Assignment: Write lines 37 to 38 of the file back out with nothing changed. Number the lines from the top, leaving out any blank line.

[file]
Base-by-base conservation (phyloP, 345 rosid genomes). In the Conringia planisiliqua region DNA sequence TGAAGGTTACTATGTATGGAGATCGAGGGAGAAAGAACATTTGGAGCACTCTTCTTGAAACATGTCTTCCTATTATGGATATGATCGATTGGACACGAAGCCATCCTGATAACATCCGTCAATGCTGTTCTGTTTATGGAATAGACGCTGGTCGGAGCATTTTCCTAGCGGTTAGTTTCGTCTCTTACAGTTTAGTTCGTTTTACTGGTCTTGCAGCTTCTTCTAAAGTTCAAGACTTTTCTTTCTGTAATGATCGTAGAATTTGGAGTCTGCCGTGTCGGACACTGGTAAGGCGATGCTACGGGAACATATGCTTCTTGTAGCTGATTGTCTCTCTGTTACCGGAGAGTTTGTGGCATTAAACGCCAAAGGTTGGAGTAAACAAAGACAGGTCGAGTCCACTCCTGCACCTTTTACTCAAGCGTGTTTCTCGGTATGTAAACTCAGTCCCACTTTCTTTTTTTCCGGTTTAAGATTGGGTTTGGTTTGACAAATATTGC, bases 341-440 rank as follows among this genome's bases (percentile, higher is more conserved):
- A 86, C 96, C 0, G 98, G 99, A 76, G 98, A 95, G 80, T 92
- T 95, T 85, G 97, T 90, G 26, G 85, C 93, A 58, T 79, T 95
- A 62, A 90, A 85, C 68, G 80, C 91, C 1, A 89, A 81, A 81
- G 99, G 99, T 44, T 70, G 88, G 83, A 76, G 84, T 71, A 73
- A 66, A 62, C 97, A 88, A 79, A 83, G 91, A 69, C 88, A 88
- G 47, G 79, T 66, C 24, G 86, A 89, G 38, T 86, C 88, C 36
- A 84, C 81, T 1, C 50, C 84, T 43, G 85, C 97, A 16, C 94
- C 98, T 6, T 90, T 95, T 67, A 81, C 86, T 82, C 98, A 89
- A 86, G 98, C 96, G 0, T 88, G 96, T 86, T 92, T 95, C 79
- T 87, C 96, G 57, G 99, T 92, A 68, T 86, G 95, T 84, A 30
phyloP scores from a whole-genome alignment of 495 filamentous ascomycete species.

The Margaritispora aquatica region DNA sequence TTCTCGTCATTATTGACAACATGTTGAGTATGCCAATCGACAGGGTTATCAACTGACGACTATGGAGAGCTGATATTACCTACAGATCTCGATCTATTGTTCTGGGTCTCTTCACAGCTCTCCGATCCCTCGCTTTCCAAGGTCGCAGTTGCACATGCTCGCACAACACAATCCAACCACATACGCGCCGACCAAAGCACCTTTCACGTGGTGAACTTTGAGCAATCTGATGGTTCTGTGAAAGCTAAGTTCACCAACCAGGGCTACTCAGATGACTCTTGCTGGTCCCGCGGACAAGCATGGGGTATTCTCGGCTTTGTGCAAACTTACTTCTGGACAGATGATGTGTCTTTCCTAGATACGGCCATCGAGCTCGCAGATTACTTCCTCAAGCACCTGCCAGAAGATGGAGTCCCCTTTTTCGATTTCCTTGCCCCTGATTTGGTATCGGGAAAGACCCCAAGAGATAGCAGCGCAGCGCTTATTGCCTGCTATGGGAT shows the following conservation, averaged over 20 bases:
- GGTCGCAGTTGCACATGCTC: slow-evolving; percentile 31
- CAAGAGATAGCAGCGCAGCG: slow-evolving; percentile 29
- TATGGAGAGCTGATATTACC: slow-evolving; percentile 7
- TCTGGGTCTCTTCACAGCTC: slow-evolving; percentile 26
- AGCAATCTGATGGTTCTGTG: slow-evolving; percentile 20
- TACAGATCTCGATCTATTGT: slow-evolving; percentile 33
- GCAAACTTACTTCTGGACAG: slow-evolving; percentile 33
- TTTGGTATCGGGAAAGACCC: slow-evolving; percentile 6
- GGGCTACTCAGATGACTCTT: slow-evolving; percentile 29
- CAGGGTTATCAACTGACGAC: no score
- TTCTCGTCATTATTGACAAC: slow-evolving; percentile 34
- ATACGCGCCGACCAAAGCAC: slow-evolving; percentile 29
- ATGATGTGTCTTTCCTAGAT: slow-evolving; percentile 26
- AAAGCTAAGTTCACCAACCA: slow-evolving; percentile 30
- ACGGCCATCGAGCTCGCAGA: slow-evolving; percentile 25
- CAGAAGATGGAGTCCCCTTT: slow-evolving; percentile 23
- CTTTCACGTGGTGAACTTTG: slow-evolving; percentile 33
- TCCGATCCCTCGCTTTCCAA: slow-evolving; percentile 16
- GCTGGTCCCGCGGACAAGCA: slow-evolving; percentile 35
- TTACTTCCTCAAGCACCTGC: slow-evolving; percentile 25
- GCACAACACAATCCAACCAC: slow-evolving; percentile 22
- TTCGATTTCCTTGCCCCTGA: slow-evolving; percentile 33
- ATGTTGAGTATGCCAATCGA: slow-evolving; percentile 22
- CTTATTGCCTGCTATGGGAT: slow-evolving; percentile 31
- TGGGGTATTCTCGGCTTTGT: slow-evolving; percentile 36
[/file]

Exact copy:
- CTTATTGCCTGCTATGGGAT: slow-evolving; percentile 31
- TGGGGTATTCTCGGCTTTGT: slow-evolving; percentile 36